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Rebellion Record: a Diary of American Events: Documents and Narratives, Volume 2. (ed. Frank Moore), Doc. 168.-the burning of Hampton, Va. August 7-8, 1861. (search)
being kindly cared for by Major-General Butler. The village is a complete wreck; every house is gutted with the exception of about five at the north and south end of the town, which are the residences of Mr. Moody, the sutler at the fort; Miss Eliza Jones, (a brick building;) the Episcopal parsonage; the house of Joseph Phillips, H. Clay Whiting's store and warehouse, and one or two small frame houses on the outskirts. The reason of these being spared was that the rebels had no time to pron as any other, he received neither mercy nor the manifestation of human feelings from the rebels. But for the devotion of his servants he, no doubt, would have perished in the flames that were the legitimate consequences of his own doctrines. Mr. and Mrs. Wilson Jones, two old and highly respectable people, known to sympathize with the rebellion, and about the only couple who could but did not flee when Hampton was deserted three months since, and who, notwithstanding the well-understood v
ion being again open for discussion, the House was detained until half past 3 o'clock without coming to a vote, the opposition being confined to the second resolution. On a test vote, however, it was adopted by ayes, 63; noes, 15.--The resolutions, as they came from the committee, were agreed to by a decided majority of the House. Mr. Miles, of S. C., moved, as a substitute for the title of these resolutions, the following: Joint resolutions in relation to the late victories, and the crossing of the Potomac by the Army of Northern Virginia. To this Mr. Jones, of Tenn., moved to amend the title by adding the words, and "Congressional General Order, No. 1," so as to make it read, "Joint resolutions in relation to the late victories and the crossing of the Potomac by the Army of Northern Virginia." Upon this amendment, Mr. Farrow, of S. C., called the ayes and noes, which was agreed to, and the vote resulted — ayes 13, noes 56. On motion, the House then adjourned.
ave of John Hitchcock, arrested for disorderly conduct in the street and having a sword in his possession, was ordered 39 lashes. --Ann Dogenberry, found in the city contrary to law, with a King William county register, was sent home.--Ro. Christian, a Williamsburg free negro without a register, charged with stealing a pair of pantaloons from the Exchange Hotel, was ordered 25 lashes.--Henrietta, slave of M. Hill, charged with beating another darkey in the street, was ordered 15 lashes. --Eliza Jones, while, charged with walking in the street with Peter, slave of B. Hall, and associating with negroes, was admonished and discharged. Her companion was ordered 15 lashes,--William, slave of John P. Ballard, found without a pass and in possession of a pistol and dirk, was ordered to be licked.--William, slave of T. W. Hoenniger, was ordered a whipping for trespassing on the lot of J. R. Payne.--J. Limpaky was fined $5 for abusing Samuel Ellis, Clerk of the First Market, while under the in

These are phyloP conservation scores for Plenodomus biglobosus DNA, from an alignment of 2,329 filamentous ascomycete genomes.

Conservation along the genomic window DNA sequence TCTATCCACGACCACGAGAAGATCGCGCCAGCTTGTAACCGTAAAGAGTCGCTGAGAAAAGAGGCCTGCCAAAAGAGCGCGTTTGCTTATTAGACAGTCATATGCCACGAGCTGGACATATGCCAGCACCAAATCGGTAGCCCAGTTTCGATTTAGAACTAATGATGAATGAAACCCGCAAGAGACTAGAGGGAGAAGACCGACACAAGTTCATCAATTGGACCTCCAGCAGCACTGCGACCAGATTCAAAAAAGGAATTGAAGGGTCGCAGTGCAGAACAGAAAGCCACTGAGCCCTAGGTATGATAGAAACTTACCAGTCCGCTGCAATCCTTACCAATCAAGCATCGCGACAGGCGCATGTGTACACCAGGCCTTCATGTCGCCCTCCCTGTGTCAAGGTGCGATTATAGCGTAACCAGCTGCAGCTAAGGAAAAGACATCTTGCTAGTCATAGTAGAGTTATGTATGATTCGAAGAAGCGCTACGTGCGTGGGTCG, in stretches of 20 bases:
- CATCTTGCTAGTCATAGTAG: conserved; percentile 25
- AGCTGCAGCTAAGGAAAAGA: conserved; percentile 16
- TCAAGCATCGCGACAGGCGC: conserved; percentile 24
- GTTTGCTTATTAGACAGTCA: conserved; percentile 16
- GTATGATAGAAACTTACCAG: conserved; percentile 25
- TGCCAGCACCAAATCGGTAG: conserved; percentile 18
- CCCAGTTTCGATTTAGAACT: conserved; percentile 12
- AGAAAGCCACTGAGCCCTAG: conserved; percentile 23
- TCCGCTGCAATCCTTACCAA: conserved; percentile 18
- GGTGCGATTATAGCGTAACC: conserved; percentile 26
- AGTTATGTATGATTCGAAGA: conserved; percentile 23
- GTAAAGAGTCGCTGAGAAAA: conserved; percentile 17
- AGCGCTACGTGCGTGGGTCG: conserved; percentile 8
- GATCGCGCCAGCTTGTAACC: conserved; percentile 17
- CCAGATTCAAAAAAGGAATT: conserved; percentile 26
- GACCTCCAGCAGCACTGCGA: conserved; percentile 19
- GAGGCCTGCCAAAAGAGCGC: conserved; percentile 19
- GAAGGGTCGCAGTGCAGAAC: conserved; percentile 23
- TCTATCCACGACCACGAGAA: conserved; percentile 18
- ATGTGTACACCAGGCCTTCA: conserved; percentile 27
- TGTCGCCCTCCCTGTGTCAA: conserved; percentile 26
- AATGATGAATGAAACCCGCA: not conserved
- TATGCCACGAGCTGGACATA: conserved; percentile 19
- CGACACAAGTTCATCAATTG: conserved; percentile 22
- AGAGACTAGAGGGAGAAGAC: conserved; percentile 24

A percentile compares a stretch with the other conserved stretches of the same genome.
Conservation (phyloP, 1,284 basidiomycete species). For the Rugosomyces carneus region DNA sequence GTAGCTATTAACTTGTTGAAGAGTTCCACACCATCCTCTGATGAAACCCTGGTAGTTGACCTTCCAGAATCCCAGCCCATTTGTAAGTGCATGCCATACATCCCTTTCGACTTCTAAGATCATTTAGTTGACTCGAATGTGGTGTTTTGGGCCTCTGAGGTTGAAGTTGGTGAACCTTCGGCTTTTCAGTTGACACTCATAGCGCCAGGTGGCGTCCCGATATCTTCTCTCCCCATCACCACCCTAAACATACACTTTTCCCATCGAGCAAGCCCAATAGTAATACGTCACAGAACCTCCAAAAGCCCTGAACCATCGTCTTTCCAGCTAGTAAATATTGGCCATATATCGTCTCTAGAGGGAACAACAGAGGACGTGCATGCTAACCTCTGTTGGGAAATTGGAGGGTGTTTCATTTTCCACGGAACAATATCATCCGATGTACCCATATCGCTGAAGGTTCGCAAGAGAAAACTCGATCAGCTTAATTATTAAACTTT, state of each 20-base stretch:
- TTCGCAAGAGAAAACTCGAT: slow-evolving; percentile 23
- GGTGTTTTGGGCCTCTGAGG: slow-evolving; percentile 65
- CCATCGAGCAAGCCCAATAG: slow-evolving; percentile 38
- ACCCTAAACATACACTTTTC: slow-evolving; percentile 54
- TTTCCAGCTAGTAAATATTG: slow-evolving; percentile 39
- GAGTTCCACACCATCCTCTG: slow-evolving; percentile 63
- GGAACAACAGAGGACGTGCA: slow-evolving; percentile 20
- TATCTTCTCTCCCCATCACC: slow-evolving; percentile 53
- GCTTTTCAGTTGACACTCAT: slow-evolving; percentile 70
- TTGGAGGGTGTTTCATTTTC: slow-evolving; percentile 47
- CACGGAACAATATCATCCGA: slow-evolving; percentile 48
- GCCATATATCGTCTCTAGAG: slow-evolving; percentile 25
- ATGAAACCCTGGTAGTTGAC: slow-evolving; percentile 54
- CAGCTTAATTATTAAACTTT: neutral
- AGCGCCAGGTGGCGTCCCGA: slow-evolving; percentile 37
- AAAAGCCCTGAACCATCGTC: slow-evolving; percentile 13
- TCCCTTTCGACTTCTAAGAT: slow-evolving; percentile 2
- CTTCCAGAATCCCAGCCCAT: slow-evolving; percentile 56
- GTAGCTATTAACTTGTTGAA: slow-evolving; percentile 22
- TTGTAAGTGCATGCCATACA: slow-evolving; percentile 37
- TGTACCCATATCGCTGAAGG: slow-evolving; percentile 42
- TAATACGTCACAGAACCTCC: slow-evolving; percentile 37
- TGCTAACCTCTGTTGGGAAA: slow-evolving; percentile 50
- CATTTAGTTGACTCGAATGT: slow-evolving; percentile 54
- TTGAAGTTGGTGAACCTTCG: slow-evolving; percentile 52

Metropolitan Hall by a free fight in the gallery, were arraigned, and it appearing that Winston initiated the disturbance, he was ordered to be whipped. James Hogan, charged with aiding a man to escape from Hughes's row who had robbed Abner Dorliff of $75, was sent to jail until next Tuesday for examination. Hogan practiced the old game of commencing a fight when the robbery was announced and the thief had been seized by Dorliff. Tom, slave of John Reynolds, and Henry, slave of Eliza Jones, were both committed for going at large. John Carty, arrested by the police Friday evening as a deserter and suspicious character, was handed over to the military authorities to be tried by Court Martial. The summons issued against. C. Ellis, E. H. Gill, and Wm. H. Powers, agent, &c., for obstructing 8th street, in the vicinity of the Petersburg Depot, with loose cotton, was dismissed.--the cause of complaint having been removed. Hustings Court, Saturday, Oct. 25th. --The